Kenyan logistics startup Amitruck has secured $4 million in seed funding to lay grounds for expansion across Africa.
Amitruck, founded in 2019, is a trucking logistics marketplace that allows transporters (owners of motorbikes, pick-ups, vans, and trucks) to find and connect with shippers through its mobile and web applications.
Transporters bid for work on the platform, ensuring competitive prices, while cargo owners have convenient access to a range of competitive offers and can choose a transporter based on price, rating, and experience. With direct this direct connection, middlemen are eliminated thus costs are reduced.
The new funding was led by Better Tomorrow Ventures (BTV), with the participation of Dynamo Ventures, Rackhouse Venture Capital, Flexport Inc, Knuru Capital, Launch Africa Ventures, Uncovered Fund and a number of angel investors.
Amitruck’s CEO and Founder, Mark Mwangi, said the funding will be used to lead the startup’s expansion across Africa and to hire teams across its technical, operations, and sales units, including senior leadership.
“We are thrilled about the positive response that Amitruck has received from cargo owners and transporters alike. Transport touches on almost every sector of the African economy and is crucial to its development; we are excited to be part of that journey. Thanks to the support from our investors, we look forward to expanding our footprint across Africa and bringing more carriers and shippers to our marketplace,” he said.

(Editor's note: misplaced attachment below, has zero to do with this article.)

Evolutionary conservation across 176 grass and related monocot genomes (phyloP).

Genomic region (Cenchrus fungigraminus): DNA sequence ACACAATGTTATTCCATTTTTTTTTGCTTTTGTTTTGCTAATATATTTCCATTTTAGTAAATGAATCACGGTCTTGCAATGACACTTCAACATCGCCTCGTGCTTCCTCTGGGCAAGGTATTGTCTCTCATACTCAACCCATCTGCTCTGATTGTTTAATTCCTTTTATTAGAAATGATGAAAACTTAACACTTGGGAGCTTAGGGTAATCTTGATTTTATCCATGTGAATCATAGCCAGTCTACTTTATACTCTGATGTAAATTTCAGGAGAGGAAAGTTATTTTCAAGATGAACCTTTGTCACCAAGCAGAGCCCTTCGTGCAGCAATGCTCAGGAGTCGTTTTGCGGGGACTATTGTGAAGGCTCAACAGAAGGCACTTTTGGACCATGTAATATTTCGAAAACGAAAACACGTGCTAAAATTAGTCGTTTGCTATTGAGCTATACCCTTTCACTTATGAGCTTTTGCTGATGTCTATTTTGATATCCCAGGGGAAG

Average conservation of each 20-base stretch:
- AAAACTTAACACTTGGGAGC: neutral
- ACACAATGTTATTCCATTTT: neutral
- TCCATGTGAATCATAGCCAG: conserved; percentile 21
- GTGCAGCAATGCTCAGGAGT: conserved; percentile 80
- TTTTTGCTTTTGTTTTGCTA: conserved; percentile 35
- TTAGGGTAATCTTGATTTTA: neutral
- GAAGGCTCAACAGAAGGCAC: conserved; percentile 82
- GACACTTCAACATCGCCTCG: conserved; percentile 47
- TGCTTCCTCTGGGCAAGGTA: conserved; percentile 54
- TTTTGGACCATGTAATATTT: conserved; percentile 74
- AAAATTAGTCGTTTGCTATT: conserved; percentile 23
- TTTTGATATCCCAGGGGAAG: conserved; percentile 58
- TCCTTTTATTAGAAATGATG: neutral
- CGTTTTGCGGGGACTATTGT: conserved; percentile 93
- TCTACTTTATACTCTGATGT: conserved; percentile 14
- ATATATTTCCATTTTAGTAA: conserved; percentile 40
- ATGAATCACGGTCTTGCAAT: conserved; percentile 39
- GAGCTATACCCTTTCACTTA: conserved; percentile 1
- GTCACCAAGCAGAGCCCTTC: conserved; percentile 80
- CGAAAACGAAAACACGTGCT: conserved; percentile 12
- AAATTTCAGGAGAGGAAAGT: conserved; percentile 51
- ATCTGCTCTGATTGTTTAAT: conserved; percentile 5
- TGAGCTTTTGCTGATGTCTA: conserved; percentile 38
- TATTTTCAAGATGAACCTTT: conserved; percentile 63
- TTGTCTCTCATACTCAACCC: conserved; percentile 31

BTV’s General Partner Jake Gibson said Amitruck was selected for investment due to its high level of innovation and a growing need for its services.
“As an investor in unicorn CloudTruck startup here in the US, we have in-depth knowledge of the operational and financial requirements from truckers. While the trucking and logistic business in Africa has grown tremendously over the years, the pace of innovation particularly in its administration has been slow. Amitruck’s solution is ideal for bringing the industry into the 21st century.” he said.
According to the company, its database grow to over 8,000 vehicles, which have in just over two years completed almost 100,000 deliveries for more than 300 corporate clients.
The African trucking and logistics market, which is largely informal, fragmented, and based on archaic manual systems, accounts for almost 80 per cent of transported goods. The cost of transportation remains five times higher than in developed countries, and the final cost of goods can be up to 60 per cent more.